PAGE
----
New import facilities progressing despite spare capacity in existing infrastructure
Europe’s LNG receiving capacity, across ten countries from Lithuania to Greece, has experienced usage levels this year unprecedented in well over a decade, as a global LNG supply glut finds the continent a home of last resort.
But, despite the significant uptick in deliveries, Europe’s terminals are far from full. Why, then, do new projects in Germany, Ireland and Croatia continue to progress when there is ullage in neighbouring countries’ facilities and in pipelines that can, and indeed already do, bring regasified molecules into these countries’ grids?
At the end of July, the European Commission ruled that Croatia’s plans to contribute €100mn in state funds—and also levy a ‘security of supply’ fee on gas grid users if terminal fees are not sufficient to support operating costs—for a planned 2.6bn m³/yr floating LNG terminal at Krk Island off the country’s north coast did not violate state aid rules.
The Krk LNG terminal, operated by a joint venture of state-owned gas and power firm HEP (85pc) and gas transmission system operator Plinacro (15pc), has been designated a European project of common interest since 2013, given its “strategic importance for the diversification of natural gas supplies into central and south-eastern Europe (CSEE)”. As well as the Croatian grid, the terminal would be able to supply to Slovenia, Italy, Hungary, Serbia and Montenegro through existing and planned pipeline capacity.
Given Russian pipeline supply’s dominance in CSEE—a position that 10bn m³/yr of Azeri gas through the Southern Gas Corridor’s first stage will do little to erode—and no LNG import infrastructure beyond Greece’s modest Revithoussa unit, a new terminal in the region has some logic, albeit it is not currently short of gas.
Line of reasoning
Import plans in Germany and Ireland—both well integrated into the northwest European (NWE) grid, with liquid cross-border trading and plenty of spare LNG regasification capacity—seem less explicable. Germany has three competing large-scale import projects—a Brunsbuettel terminal with capacity of a 5bn m³/yr, a 10bn m³/yr facility at Wilhemshaven and a proposed 5-8bn m³/yr unit at Stade. Russian producer Novatek and Belgian gas infrastructure firm Fluxys also support a small-scale 0.4bn m³/yr LNG bunkering-focused plant at Rostock.
Germany has cross-border pipeline connections with Poland, the Netherlands, Belgium and France, all of which boast spare LNG import capacity. Indirectly, supply from the UK’s three large-scale terminals can easily access Germany via a sub-sea link with Belgium. And while current infrastructure constraints would prevent Italian and Iberian Peninsula LNG terminals easily delivering gas to Germany, the European grid’s capacity to flow gas south to north will eventually be upgraded.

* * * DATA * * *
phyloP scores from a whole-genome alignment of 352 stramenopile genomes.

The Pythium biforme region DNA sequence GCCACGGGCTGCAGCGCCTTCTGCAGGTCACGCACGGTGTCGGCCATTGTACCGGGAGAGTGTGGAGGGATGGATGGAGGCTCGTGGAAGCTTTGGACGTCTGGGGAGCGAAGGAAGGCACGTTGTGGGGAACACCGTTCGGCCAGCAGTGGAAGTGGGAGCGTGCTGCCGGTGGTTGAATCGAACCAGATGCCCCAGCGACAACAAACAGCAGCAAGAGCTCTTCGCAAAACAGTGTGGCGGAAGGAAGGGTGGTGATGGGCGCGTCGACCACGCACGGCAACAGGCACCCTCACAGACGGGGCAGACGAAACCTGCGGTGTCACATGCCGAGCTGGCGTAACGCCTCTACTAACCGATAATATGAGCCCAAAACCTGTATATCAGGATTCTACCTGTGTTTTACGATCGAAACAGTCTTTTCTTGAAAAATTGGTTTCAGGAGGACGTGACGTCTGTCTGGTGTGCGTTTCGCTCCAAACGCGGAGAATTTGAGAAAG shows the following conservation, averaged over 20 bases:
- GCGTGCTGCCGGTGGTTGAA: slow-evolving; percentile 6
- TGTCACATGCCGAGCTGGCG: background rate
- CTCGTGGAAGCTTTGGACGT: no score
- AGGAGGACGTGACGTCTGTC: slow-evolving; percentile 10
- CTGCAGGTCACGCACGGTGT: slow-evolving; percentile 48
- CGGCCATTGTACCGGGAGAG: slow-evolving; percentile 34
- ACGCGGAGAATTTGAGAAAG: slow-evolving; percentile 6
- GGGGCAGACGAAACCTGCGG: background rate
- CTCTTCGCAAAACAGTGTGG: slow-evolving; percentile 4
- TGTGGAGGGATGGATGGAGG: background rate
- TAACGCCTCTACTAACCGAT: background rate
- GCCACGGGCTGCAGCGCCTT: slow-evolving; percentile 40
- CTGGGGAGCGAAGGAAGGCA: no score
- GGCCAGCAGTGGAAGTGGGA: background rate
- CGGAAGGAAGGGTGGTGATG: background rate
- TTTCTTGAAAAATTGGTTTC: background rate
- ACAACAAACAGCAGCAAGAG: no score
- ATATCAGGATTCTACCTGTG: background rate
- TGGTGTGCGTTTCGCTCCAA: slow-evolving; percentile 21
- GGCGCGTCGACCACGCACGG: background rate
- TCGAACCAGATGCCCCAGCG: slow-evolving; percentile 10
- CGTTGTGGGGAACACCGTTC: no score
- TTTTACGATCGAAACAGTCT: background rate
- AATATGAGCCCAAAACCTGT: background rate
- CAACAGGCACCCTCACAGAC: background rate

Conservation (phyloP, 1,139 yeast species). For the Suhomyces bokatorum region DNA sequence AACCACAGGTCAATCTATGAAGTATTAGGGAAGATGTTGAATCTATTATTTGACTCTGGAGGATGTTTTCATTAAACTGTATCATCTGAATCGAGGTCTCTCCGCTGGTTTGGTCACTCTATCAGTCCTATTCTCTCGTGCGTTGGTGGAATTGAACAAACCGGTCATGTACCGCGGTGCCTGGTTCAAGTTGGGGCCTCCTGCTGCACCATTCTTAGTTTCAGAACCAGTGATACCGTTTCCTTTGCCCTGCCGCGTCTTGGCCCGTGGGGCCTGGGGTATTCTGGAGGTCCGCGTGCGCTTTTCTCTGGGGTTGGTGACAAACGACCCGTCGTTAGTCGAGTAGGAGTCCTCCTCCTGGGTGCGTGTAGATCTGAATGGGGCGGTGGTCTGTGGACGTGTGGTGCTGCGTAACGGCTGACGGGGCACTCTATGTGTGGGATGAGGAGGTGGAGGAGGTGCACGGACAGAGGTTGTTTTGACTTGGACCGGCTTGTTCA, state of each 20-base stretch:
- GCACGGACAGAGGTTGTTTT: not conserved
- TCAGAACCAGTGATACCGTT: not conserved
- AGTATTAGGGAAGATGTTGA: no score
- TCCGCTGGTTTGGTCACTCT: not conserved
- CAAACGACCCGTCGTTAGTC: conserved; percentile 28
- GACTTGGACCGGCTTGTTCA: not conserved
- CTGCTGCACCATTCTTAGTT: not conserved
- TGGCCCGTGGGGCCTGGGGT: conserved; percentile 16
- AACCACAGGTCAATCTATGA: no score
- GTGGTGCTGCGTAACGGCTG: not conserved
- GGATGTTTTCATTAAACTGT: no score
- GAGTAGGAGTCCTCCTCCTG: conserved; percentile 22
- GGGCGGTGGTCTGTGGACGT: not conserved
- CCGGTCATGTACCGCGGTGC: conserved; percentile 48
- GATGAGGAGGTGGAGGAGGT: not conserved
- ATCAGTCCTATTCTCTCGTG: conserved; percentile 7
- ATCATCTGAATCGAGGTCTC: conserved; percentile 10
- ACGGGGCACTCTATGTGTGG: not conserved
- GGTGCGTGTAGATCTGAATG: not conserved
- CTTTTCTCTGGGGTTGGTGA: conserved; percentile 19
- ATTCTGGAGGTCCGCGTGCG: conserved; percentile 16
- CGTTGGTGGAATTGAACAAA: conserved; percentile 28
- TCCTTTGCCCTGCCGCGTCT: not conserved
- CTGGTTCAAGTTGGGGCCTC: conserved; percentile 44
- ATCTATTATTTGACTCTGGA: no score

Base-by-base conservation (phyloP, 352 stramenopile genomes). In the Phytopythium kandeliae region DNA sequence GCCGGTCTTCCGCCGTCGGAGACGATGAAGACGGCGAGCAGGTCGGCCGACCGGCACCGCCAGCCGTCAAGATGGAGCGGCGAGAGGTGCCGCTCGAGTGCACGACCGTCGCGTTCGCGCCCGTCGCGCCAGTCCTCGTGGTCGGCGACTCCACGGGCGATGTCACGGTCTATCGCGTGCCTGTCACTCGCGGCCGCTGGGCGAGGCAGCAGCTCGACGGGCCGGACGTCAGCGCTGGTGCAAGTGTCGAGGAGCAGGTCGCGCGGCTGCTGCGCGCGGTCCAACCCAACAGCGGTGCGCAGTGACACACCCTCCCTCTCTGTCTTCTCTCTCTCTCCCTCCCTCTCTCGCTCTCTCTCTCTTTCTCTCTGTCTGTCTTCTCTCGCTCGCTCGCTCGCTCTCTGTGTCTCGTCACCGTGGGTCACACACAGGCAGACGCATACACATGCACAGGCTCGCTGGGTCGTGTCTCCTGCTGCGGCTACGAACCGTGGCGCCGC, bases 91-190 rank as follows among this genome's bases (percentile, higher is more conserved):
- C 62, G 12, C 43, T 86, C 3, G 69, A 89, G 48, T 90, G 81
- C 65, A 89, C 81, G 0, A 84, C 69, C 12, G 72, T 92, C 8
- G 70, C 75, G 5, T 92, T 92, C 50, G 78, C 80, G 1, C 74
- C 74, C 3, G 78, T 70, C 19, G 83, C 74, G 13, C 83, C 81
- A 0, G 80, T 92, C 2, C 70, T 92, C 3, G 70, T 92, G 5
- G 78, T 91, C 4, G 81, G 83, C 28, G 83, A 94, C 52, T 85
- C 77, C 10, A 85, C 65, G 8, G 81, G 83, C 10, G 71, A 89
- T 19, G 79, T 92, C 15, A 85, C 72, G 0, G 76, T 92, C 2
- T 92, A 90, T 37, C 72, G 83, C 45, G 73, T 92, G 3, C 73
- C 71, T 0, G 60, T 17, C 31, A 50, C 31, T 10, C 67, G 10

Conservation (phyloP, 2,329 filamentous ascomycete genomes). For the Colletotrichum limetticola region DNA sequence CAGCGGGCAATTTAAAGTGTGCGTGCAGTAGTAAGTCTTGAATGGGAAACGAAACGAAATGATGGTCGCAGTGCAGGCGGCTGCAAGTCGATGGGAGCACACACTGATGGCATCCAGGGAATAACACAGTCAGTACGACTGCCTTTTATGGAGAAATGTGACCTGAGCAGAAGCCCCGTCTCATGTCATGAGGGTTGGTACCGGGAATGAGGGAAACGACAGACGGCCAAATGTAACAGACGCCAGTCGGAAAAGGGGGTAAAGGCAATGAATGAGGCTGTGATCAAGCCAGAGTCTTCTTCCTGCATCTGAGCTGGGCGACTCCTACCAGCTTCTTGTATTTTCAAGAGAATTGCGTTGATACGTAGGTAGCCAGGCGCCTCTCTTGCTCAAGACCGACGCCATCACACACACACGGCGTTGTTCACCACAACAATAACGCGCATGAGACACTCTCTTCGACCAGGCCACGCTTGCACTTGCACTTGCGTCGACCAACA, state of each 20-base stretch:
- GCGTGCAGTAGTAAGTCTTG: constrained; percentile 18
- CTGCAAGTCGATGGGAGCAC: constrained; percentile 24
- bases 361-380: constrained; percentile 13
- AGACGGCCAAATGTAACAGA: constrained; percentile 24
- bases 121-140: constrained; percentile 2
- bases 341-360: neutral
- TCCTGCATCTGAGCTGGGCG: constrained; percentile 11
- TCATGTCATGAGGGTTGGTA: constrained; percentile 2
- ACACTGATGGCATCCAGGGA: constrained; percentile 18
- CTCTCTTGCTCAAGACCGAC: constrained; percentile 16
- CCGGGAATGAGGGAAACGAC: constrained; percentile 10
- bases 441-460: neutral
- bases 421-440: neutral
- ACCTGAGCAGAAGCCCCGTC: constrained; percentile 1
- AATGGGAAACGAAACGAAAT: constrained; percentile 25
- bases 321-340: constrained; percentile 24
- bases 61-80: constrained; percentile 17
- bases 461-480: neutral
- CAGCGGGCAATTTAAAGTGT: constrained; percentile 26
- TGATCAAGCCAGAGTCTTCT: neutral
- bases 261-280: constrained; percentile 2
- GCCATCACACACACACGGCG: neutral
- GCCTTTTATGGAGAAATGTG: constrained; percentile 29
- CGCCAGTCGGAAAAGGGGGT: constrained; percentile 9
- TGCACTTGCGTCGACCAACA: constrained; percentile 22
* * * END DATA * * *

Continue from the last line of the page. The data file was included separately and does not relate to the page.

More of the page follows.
US LNG-to-power developer New Fortress Energy bought the long-mooted 28.3mn m³/d (10.3bn m³/yr) Shannon LNG terminal in 2018. But this year has seen the project mired in yet more legal issues, including a judicial review being referred to the European Court of Justice. Ireland is less well connected than Germany, but it still has three pipelines—two in the Republic of Ireland and one in Northern Ireland—connecting to the GB grid and its three import terminals.
So why would these NWE terminals progress? The region’s supply diversity will decrease in coming years as the Netherlands’ giant Groningen field winds down ahead of its government-mandated closure post-2028 and as UK North Sea production continues to decline, leaving it more heavily reliant on a supply duopoly of Norway and Russia.
As such, LNG offers an attractive alternative, but does not explain why Germany and Ireland cannot share their neighbours’ existing spare capacity. Partly, some relatively mild nationalism is in play—supply security feels more secure when the infrastructure is within one’s own territory.
But it also reflects the potential for NWE gas sourcing to evolve if LNG becomes a more important part of the supply mix. Most NWE terminals currently operate largely without firm long-term contracts that guarantee deliveries, leaving plenty of spare capacity for any would-be importer to buy and use. Longer-term, NWE gas firms may start locking in supply that will push regular utilisation rates higher.
And if the existing terminals should face a capacity crunch, new facilities such as those in Germany could start looking much more viable very quickly.
Source: Petroleum Economist